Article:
“[The ACLU] always wants to get in on the act. I don’t think they have ever really done anything effective in their lives. I would like them all – including that group of reverends and rabbis from Salt Lake City – to butt out. This is my life and this is my death. It’s been sanctioned by the courts that I die and I accept that.”
Utah Board of Pardons hearing
1945 – Swedish diplomat Raoul Wallenberg, credited with saving thousands of Jews during the Holocaust, was taken into Soviet custody in Budapest, Hungary on suspicion of espionage.
He was later reported to have died on July 17, 1947 while imprisoned by the KGB secret police in Moscow.
The motives behind Wallenberg’s arrest and imprisonment by the Soviet government, along with questions surrounding the circumstances of his death and his ties to U.S. intelligence, remain mysterious and are the subject of continued speculation.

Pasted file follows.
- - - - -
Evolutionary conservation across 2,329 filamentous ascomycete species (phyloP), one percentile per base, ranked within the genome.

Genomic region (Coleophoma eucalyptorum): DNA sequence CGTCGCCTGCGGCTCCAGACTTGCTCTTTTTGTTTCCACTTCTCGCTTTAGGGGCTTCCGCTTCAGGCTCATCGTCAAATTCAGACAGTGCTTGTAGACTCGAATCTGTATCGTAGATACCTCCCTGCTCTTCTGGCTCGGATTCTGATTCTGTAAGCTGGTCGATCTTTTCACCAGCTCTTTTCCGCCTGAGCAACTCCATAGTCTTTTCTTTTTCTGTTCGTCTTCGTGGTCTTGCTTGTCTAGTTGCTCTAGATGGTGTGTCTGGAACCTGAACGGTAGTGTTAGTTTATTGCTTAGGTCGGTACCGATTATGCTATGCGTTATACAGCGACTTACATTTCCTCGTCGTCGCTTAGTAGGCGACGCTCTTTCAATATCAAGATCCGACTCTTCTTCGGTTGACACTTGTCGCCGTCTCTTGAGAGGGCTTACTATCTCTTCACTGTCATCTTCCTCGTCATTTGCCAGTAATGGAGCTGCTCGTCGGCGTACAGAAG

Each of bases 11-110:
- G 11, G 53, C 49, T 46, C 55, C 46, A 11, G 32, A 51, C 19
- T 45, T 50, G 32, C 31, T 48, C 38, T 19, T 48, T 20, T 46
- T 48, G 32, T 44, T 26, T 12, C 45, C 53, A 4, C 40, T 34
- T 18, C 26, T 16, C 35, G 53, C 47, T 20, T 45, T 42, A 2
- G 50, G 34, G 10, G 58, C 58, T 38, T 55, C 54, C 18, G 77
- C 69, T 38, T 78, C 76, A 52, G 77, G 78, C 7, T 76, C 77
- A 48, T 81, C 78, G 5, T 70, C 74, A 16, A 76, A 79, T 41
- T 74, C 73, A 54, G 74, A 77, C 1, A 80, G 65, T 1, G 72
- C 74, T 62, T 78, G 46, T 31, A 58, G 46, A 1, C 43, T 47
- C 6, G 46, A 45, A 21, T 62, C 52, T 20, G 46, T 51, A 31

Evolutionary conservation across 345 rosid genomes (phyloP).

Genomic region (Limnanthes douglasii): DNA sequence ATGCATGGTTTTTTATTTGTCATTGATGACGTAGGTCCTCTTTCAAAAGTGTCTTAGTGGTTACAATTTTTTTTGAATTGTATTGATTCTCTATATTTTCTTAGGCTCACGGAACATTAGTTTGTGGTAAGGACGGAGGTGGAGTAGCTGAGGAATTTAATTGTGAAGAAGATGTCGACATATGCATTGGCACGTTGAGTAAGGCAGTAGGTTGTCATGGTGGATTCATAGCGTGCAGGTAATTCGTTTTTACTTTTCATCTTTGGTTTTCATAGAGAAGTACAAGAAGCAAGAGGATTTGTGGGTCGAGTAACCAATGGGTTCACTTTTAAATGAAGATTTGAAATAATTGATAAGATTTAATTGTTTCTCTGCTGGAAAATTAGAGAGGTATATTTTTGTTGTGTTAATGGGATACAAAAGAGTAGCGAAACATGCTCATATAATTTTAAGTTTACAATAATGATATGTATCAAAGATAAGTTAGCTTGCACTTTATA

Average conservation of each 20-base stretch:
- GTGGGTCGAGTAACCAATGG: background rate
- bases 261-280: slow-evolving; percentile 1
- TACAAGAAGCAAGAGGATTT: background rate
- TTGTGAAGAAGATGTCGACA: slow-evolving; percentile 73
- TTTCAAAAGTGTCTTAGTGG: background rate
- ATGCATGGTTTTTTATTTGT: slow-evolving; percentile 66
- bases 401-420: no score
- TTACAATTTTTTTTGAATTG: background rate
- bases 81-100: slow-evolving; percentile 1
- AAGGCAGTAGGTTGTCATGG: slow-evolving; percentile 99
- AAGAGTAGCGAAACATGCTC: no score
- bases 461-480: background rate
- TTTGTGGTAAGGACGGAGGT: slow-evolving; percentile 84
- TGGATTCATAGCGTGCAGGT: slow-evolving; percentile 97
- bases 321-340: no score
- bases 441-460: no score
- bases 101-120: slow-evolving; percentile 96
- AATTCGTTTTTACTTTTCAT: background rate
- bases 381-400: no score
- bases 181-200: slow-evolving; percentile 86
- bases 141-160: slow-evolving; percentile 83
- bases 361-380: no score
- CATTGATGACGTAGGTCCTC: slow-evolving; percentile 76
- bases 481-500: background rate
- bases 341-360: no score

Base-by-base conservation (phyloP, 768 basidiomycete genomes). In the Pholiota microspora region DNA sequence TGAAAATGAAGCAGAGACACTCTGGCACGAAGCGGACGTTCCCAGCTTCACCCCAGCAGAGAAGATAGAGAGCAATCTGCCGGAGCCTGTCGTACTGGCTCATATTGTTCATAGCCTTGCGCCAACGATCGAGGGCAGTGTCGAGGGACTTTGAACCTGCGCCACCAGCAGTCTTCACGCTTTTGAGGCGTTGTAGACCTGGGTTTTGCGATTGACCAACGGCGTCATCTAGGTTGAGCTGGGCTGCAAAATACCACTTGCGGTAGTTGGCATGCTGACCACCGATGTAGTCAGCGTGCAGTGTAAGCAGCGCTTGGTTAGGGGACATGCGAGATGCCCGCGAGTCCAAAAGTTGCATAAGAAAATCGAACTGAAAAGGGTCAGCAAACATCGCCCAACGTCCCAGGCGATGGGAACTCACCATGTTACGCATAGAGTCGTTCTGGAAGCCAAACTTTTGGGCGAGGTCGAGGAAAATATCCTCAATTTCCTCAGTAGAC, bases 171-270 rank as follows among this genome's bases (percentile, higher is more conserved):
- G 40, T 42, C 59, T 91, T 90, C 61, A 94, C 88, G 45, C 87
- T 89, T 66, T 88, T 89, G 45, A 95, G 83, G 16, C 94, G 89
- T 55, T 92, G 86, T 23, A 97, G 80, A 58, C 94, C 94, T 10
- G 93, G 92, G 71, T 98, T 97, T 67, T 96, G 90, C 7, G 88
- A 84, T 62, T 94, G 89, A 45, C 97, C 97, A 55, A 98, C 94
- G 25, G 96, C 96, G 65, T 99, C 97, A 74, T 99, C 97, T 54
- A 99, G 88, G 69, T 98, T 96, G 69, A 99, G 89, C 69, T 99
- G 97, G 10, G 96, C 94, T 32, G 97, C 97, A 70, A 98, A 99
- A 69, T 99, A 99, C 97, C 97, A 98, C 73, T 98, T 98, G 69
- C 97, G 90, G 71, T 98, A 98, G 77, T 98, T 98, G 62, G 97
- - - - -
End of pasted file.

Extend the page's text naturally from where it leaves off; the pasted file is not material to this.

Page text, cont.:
1950 – The Great Brinks Robbery: Eleven thieves stole $2.75 million ($29.5 million today) from an armored car company’s offices in Boston.
On January 11th 1956 – just six days before the statute of limitations was to expire – all 11 men were indicted and arrested for the Brinks Job.
One of the men received a 4-year sentence and was released in 1960. Two more died before their trial. Eight of the gang’s members received maximum sentences of life imprisonment. All were paroled by 1971.
Only $58,000 of the $2.75 million was recovered.
1961 – President Dwight D. Eisenhower delivered a televised farewell address to the nation three days before leaving office.
He warned against the accumulation of power by the “military–industrial complex” as well as the dangers of massive spending, especially deficit spending.
“A vital element in keeping the peace is our military establishment. Our arms must be mighty, ready for instant action, so that no potential aggressor may be tempted to risk his own destruction… Yet we must not fail to comprehend its grave implications. Our toil, resources and livelihood are all involved; so is the very structure of our society. In the councils of government, we must guard against the acquisition of unwarranted influence, whether sought or unsought, by the military–industrial complex. The potential for the disastrous rise of misplaced power exists, and will persist.